Special education program coordinators, who earn an average of $56,398 annually, lead special education teams at the school level. They may devise and implement curricula, support special education teachers, or split their time between teaching and administration. Many program coordinators work directly with students, talking to them about their experiences and tailoring school programs to meet the needs of families. 

You’ll need excellent communication skills, the ability to form strong relationships with students, and an adaptable management style.

Special education instructional supervisor

A special education supervisor can expect average earnings of $76,835. Similar to program coordinators, they help design and implement special education programs and curricula. They also review programs to ensure they are compliant with district and legal guidelines, and they may advocate for students who need additional accommodations or support. They can also refer students to testing and therapeutic resources. 

This job requires great advocacy and communication skills, strong relationships with students and their family, and a willingness to manage teachers and other staff as needed.

Portrait of a Special Education Instructional Supervisor

Special education principal

Principals, who have average earnings of around $100,000, play a key role in special education. They work with other administrators to design and approve special education curricula. They may also need to advocate for special needs students at the district level, and sometimes to legislatures and other governmental bodies.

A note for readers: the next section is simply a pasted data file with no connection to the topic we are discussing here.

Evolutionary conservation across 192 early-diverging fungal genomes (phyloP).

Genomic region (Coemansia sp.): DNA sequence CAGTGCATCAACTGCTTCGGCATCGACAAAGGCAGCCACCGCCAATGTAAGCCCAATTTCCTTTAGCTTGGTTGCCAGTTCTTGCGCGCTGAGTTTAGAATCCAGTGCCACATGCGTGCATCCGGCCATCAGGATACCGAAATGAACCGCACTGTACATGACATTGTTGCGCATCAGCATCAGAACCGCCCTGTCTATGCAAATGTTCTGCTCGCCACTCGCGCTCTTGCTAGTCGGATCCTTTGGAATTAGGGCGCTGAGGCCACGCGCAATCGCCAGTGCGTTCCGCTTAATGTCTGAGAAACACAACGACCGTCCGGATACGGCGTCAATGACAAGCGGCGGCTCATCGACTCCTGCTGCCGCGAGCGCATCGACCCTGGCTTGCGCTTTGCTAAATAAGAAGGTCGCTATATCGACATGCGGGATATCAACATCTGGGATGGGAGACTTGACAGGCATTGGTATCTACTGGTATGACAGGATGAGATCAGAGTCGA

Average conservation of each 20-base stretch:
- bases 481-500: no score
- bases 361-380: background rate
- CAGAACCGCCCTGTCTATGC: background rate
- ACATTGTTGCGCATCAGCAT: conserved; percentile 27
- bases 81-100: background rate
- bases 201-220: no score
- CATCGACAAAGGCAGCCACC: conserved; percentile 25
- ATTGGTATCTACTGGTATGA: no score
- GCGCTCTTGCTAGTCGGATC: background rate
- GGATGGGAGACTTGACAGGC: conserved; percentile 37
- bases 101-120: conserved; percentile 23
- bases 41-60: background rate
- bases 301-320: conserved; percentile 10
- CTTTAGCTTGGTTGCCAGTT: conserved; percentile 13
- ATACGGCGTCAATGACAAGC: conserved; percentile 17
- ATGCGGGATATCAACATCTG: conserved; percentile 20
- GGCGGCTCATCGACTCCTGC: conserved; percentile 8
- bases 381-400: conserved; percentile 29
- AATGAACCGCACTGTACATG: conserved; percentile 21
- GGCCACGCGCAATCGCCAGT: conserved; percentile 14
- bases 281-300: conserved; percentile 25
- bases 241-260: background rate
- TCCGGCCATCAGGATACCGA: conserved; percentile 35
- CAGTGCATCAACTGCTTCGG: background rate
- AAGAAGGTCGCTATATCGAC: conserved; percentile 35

As a principal, your job is to support all students and an entire faculty. This means you must be able to manage conflicts, oversee a team, and advocate for special needs students so that they do not get lost among typical students. A small number of schools specifically cater to students with special needs, and they hire principals with a strong background in special education.

Nonprofit leadership

Nonprofit organizations that advocate for or serve people with special needs know that a better life begins with a better education. They may hire or contract with special needs experts to develop new programs and policies, advocate on behalf of the population the nonprofit serves, or lobby at state legislatures. The potential roles—and salaries—vary widely. Some examples of nonprofit work include: 

  • Becoming a lobbyist for a special education organization 
  • Writing policy papers or grant applications 
  • Leading the special education department of a national nonprofit

Government agency leadership

A patchwork of federal, state, and local laws govern special education and the services that schools must provide. Government agencies need experts in special education to help them comply with these laws, better serve students and their families, and push for meaningful change. The specific salary and duties you might expect vary a lot depending on the agency where you work and the role you fill. Some duties you might have include: 

  • Drafting policy recommendations for a school board, governor, or legislator 
  • Running a state or local department of special education 
  • Consulting with government officials to educate them about the needs of special education students

Educational diagnostician